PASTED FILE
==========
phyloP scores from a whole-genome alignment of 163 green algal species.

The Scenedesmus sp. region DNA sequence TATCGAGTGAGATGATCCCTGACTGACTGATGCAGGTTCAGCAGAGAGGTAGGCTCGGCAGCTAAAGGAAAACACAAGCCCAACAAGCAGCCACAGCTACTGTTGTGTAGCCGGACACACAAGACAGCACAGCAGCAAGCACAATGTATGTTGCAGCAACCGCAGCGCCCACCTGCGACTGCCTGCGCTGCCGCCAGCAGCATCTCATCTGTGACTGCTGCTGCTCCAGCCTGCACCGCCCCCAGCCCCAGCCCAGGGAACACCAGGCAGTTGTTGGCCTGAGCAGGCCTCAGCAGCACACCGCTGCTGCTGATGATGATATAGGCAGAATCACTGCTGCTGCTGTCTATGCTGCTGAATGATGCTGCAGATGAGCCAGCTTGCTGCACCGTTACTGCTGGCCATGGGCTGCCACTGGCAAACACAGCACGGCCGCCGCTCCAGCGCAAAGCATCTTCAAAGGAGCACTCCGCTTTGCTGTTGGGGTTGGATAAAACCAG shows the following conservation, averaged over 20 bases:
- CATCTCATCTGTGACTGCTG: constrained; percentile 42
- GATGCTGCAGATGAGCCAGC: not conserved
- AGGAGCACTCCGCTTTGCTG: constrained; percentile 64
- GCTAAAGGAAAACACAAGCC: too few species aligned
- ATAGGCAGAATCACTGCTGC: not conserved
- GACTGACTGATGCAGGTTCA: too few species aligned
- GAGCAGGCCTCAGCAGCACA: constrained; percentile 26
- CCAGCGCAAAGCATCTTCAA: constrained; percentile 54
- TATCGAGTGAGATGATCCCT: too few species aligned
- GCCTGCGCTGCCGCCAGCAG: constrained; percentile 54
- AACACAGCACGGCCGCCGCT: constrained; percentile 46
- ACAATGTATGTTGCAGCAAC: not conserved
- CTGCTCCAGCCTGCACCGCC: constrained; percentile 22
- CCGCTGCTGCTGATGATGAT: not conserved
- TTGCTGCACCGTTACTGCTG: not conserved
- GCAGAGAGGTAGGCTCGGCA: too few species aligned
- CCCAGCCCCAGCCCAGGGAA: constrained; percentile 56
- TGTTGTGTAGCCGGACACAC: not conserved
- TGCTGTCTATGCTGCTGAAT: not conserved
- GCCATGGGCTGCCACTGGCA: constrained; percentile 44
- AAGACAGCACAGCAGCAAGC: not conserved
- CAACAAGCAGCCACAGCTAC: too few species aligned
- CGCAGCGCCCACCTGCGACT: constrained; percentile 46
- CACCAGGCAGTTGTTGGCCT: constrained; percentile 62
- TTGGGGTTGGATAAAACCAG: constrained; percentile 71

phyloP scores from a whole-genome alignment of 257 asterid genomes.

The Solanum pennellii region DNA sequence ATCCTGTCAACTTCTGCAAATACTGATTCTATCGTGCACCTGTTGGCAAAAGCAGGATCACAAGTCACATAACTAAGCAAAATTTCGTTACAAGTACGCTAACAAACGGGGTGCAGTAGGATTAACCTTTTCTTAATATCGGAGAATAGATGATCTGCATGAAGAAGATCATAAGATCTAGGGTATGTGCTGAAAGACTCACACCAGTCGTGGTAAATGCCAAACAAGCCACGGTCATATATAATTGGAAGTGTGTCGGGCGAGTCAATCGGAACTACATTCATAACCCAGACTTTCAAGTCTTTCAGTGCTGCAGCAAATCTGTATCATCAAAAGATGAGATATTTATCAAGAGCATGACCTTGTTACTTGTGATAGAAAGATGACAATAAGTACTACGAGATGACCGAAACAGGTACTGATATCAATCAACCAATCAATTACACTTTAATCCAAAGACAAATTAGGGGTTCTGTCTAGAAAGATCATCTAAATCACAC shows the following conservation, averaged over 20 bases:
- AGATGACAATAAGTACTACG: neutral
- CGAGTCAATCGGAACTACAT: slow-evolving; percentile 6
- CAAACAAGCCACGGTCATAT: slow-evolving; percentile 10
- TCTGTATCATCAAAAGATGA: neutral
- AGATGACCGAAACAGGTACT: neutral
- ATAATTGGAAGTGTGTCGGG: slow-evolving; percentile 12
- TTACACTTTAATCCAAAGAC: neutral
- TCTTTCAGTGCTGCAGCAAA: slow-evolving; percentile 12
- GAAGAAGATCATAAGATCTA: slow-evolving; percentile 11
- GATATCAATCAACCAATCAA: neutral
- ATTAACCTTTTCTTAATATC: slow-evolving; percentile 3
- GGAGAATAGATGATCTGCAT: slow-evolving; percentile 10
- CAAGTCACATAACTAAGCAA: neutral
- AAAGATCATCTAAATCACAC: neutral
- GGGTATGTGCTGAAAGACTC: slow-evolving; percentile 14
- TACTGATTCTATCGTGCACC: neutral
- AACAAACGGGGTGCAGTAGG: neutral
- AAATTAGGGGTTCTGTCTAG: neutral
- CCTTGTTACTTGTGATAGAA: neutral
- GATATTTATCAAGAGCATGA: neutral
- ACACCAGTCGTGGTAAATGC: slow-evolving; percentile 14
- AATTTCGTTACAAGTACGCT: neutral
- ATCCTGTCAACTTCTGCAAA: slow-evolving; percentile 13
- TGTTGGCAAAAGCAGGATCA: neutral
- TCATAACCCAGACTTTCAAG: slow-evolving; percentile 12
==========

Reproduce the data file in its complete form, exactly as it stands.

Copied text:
phyloP scores from a whole-genome alignment of 163 green algal species.

The Scenedesmus sp. region DNA sequence TATCGAGTGAGATGATCCCTGACTGACTGATGCAGGTTCAGCAGAGAGGTAGGCTCGGCAGCTAAAGGAAAACACAAGCCCAACAAGCAGCCACAGCTACTGTTGTGTAGCCGGACACACAAGACAGCACAGCAGCAAGCACAATGTATGTTGCAGCAACCGCAGCGCCCACCTGCGACTGCCTGCGCTGCCGCCAGCAGCATCTCATCTGTGACTGCTGCTGCTCCAGCCTGCACCGCCCCCAGCCCCAGCCCAGGGAACACCAGGCAGTTGTTGGCCTGAGCAGGCCTCAGCAGCACACCGCTGCTGCTGATGATGATATAGGCAGAATCACTGCTGCTGCTGTCTATGCTGCTGAATGATGCTGCAGATGAGCCAGCTTGCTGCACCGTTACTGCTGGCCATGGGCTGCCACTGGCAAACACAGCACGGCCGCCGCTCCAGCGCAAAGCATCTTCAAAGGAGCACTCCGCTTTGCTGTTGGGGTTGGATAAAACCAG shows the following conservation, averaged over 20 bases:
- CATCTCATCTGTGACTGCTG: constrained; percentile 42
- GATGCTGCAGATGAGCCAGC: not conserved
- AGGAGCACTCCGCTTTGCTG: constrained; percentile 64
- GCTAAAGGAAAACACAAGCC: too few species aligned
- ATAGGCAGAATCACTGCTGC: not conserved
- GACTGACTGATGCAGGTTCA: too few species aligned
- GAGCAGGCCTCAGCAGCACA: constrained; percentile 26
- CCAGCGCAAAGCATCTTCAA: constrained; percentile 54
- TATCGAGTGAGATGATCCCT: too few species aligned
- GCCTGCGCTGCCGCCAGCAG: constrained; percentile 54
- AACACAGCACGGCCGCCGCT: constrained; percentile 46
- ACAATGTATGTTGCAGCAAC: not conserved
- CTGCTCCAGCCTGCACCGCC: constrained; percentile 22
- CCGCTGCTGCTGATGATGAT: not conserved
- TTGCTGCACCGTTACTGCTG: not conserved
- GCAGAGAGGTAGGCTCGGCA: too few species aligned
- CCCAGCCCCAGCCCAGGGAA: constrained; percentile 56
- TGTTGTGTAGCCGGACACAC: not conserved
- TGCTGTCTATGCTGCTGAAT: not conserved
- GCCATGGGCTGCCACTGGCA: constrained; percentile 44
- AAGACAGCACAGCAGCAAGC: not conserved
- CAACAAGCAGCCACAGCTAC: too few species aligned
- CGCAGCGCCCACCTGCGACT: constrained; percentile 46
- CACCAGGCAGTTGTTGGCCT: constrained; percentile 62
- TTGGGGTTGGATAAAACCAG: constrained; percentile 71

phyloP scores from a whole-genome alignment of 257 asterid genomes.

The Solanum pennellii region DNA sequence ATCCTGTCAACTTCTGCAAATACTGATTCTATCGTGCACCTGTTGGCAAAAGCAGGATCACAAGTCACATAACTAAGCAAAATTTCGTTACAAGTACGCTAACAAACGGGGTGCAGTAGGATTAACCTTTTCTTAATATCGGAGAATAGATGATCTGCATGAAGAAGATCATAAGATCTAGGGTATGTGCTGAAAGACTCACACCAGTCGTGGTAAATGCCAAACAAGCCACGGTCATATATAATTGGAAGTGTGTCGGGCGAGTCAATCGGAACTACATTCATAACCCAGACTTTCAAGTCTTTCAGTGCTGCAGCAAATCTGTATCATCAAAAGATGAGATATTTATCAAGAGCATGACCTTGTTACTTGTGATAGAAAGATGACAATAAGTACTACGAGATGACCGAAACAGGTACTGATATCAATCAACCAATCAATTACACTTTAATCCAAAGACAAATTAGGGGTTCTGTCTAGAAAGATCATCTAAATCACAC shows the following conservation, averaged over 20 bases:
- AGATGACAATAAGTACTACG: neutral
- CGAGTCAATCGGAACTACAT: slow-evolving; percentile 6
- CAAACAAGCCACGGTCATAT: slow-evolving; percentile 10
- TCTGTATCATCAAAAGATGA: neutral
- AGATGACCGAAACAGGTACT: neutral
- ATAATTGGAAGTGTGTCGGG: slow-evolving; percentile 12
- TTACACTTTAATCCAAAGAC: neutral
- TCTTTCAGTGCTGCAGCAAA: slow-evolving; percentile 12
- GAAGAAGATCATAAGATCTA: slow-evolving; percentile 11
- GATATCAATCAACCAATCAA: neutral
- ATTAACCTTTTCTTAATATC: slow-evolving; percentile 3
- GGAGAATAGATGATCTGCAT: slow-evolving; percentile 10
- CAAGTCACATAACTAAGCAA: neutral
- AAAGATCATCTAAATCACAC: neutral
- GGGTATGTGCTGAAAGACTC: slow-evolving; percentile 14
- TACTGATTCTATCGTGCACC: neutral
- AACAAACGGGGTGCAGTAGG: neutral
- AAATTAGGGGTTCTGTCTAG: neutral
- CCTTGTTACTTGTGATAGAA: neutral
- GATATTTATCAAGAGCATGA: neutral
- ACACCAGTCGTGGTAAATGC: slow-evolving; percentile 14
- AATTTCGTTACAAGTACGCT: neutral
- ATCCTGTCAACTTCTGCAAA: slow-evolving; percentile 13
- TGTTGGCAAAAGCAGGATCA: neutral
- TCATAACCCAGACTTTCAAG: slow-evolving; percentile 12